Miranda


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#4 of 6 Old 09-18-2011, 06:33 AM
 
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I am happy he is doing well.  smile.gif

 

My son is also in school and doing well (although nothing quite as dramatic as your son and he does find some of school boring).  This leads me to wonder if some of it is the age - I do not think early adolescence is easy for anyone.  

 

I also think high school is a good time to move into the school world.  DS has some choice in classes and stream - none in the earlier grade.  There are different teachers and kids per class.  Some classes are not so writing focused (my Ds has drama, english, native studies and woodshop - only 2 are writing focused) whereas in elementary school it was all writing all.the.time.  They also seem less inclined to try and "fix" issues and more inclined to try to work around them (example - dysgraphia).  This has pros and cons but is certainly less frustrating for the child, and more likely for them to actually learn some of the content than get bogged down in writing issues.  This has been my experience - and my son does have some writing issues and did go to school part time for some years in elementary school, and has chosen to go full time now.

 

I remember a post from your about 1 year ago where DH threatened to send them to school and your Ds was so upset by the idea.  He wasn't ready then - and forcing someone to do something they are not ready for, IMHO, rarely works out.  

 

One thing I have done over the years is look at school kids work if they let me or ask their moms what they were working on.  I did this in front of my kids bag.gif.  It was important to me that my kids realised they were perfectly capable of doing what the school kids were doing - just that we did not choose to.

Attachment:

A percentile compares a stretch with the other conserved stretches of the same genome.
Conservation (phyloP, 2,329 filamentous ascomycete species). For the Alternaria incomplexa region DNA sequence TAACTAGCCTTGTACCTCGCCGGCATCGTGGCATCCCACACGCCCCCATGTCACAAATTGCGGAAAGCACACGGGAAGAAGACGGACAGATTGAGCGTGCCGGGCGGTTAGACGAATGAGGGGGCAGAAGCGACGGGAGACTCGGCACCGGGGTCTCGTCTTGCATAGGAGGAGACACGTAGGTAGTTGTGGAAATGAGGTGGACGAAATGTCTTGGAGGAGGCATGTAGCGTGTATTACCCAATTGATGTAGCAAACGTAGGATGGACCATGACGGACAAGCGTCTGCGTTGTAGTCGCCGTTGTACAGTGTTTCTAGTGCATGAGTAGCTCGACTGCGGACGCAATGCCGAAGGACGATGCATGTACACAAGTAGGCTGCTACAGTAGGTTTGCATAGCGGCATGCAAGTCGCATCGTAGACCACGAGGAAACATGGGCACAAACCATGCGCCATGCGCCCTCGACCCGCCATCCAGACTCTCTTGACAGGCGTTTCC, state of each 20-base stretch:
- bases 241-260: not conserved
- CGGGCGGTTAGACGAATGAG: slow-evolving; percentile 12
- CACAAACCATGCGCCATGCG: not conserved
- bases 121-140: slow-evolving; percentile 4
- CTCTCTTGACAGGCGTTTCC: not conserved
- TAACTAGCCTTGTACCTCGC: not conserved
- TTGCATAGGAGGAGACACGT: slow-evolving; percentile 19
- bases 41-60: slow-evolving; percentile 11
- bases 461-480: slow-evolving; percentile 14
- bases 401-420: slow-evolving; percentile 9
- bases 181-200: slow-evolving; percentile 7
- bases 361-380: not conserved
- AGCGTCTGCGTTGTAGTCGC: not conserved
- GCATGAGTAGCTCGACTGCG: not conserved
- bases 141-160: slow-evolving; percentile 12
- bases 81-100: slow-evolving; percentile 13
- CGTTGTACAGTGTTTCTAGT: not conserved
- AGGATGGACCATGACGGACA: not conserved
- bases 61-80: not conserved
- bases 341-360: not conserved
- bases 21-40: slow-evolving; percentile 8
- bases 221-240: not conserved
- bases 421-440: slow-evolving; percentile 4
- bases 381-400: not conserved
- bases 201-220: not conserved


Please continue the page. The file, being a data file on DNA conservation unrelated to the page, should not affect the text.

Lastly, your family is very successful in some regards - some of his feelings might have happened no matter how you did things.  Having brilliant sibling is hard on a kid.

 

 

 

 

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#5 of 6 Old 09-18-2011, 08:19 AM
 
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You cannot predict which yardstick a child will want to measure himself by.  You cannot predict which situation will give them a clear--and positive--view of themselves.  It is a wonderful thing that he had this breakthrough.  Some individuals don't find it until well into adulthood--if ever.

 

Some kids are prone to this way of thinking about themselves from an early age.  It can be hard for a parent to watch this type of personality unfold.  You can try to set up situations in which the child's bright nature could shine through and reveal itself to him, but you can never be sure whether this one or that one in particular will finally work.  Sometimes kids just need to find it from outside the family.  That's not a weakness of unschooling, just a foible of human nature.  

 

Unschooling--his choices, your choices--have brought him to a place where he is excels and sees that he is excelling.  I honestly think that it has nurtured and honored his particular quirks.  What I find particularly amazing is his transformation.  One this sudden and profound cannot happen after years of poor grades and exasperated adults.  


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#6 of 6 Old 09-18-2011, 08:34 AM
 
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Originally Posted by SweetSilver View Post

  One this sudden and profound cannot happen after years of poor grades and exasperated adults.  


wise words.